BIO-key CEO says FBI guidance sets up a wave of enterprise biometric MFA adoption
The Federal Bureau of Investigations’ recently announced guidance for U.S. businesses that multi-factor authentication (MFA) requires physical or behavioral biometrics to supply one of the factors in order to be secure from circumvention is seminal for the biometrics industry, according to BIO-key CEO Mike DePasquale.
The reason for the timing of the Private Industry Notification, DePasquale told Biometric Update in an interview, is that with a high volume of attacks, evidence has now accumulated from FBI investigations through the Internet Crime Complaint Center. It shows that passwords, tokens, cards, and keys of various kinds can all be circumvented.
“When high-profile enterprises are attacked it’s news and media-worthy so it gets out there. But how about the hundreds of thousands of small and medium-sized businesses that also house customer information and consumer data, that may be housing for example government contracts, secrets, or special data that’s not for public release?” DePasquale asks. “What about those companies?”
Multi-factor authentication has become dominant in the marketplace, he says, and pretty much standard for enterprise security. The factors generally include a phone-based SMS or token, which DePasquale says is a risk.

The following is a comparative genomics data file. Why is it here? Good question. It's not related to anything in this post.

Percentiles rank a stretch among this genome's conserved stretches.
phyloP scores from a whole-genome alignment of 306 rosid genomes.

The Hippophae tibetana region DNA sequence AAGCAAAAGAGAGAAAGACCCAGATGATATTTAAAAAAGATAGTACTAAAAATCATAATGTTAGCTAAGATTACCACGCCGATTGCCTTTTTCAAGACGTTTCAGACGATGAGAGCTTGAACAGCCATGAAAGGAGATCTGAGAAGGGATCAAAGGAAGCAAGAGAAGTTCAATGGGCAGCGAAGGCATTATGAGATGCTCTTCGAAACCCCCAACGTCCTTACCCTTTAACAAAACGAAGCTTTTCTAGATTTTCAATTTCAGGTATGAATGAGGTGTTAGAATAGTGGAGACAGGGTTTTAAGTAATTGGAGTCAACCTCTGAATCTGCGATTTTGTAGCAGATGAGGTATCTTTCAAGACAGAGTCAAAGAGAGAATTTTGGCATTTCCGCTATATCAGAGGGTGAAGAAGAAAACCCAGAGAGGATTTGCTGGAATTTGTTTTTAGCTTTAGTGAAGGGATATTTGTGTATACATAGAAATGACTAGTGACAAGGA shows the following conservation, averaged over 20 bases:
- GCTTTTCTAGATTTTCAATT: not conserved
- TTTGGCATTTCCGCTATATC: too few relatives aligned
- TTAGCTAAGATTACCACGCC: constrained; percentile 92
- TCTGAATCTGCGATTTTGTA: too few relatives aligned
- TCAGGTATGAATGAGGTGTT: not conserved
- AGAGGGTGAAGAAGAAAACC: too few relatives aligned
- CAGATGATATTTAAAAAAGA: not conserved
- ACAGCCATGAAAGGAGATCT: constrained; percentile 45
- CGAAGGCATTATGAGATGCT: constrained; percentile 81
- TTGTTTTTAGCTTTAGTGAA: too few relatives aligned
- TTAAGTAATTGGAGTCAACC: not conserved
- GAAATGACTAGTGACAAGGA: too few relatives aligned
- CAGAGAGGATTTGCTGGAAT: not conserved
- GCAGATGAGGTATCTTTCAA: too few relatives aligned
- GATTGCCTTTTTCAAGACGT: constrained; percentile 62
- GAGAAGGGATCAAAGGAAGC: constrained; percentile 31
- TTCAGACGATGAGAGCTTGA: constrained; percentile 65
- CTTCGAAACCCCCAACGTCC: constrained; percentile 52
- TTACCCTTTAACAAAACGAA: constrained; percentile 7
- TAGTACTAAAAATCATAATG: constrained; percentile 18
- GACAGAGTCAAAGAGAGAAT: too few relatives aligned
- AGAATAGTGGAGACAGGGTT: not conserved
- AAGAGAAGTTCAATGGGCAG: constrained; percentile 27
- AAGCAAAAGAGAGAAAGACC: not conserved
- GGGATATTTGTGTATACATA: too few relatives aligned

“Phones are probably the most hackable authentication mode today because of SIM swapping and man in the middle attacks,” he states.
Fear is not an effective marketing tool, however, according to DePasquale. Instead, account security should be considered as an investment, with a much lower cost than dealing with any sort of data protection incident. Biometric security solutions can also be had on a subscription basis, eliminating major upfront investment costs, and as hosted services, so they do not require extra infrastructure.
That means that not only does the argument in favor of deploying biometrics to secure enterprise accounts now have a more authoritative voice than it had before, the technology is also significantly more accessible, and customers are becoming more comfortable with the concept of investing in compliance and breach prevention, DePasquale points out.
“It’s a lot easier today even than it was two years ago to deploy these solutions and to do it with a value prop, not based on fear, but showing the value, the benefit, and then what ultimately I believe is the cost savings of utilizing this technology.”
He expects many companies to heed the FBI’s advice and implement biometrics over the next 12 to 24 months. Many of them will do so by taking bolt-on biometric services which BIO-key and other companies have in their portfolios, and integrating them with existing systems.
Implementing biometrics could even end up contributing to cost savings on cybersecurity insurance riders, according to DePasquale. The potential for cascading market change in the near term is substantial.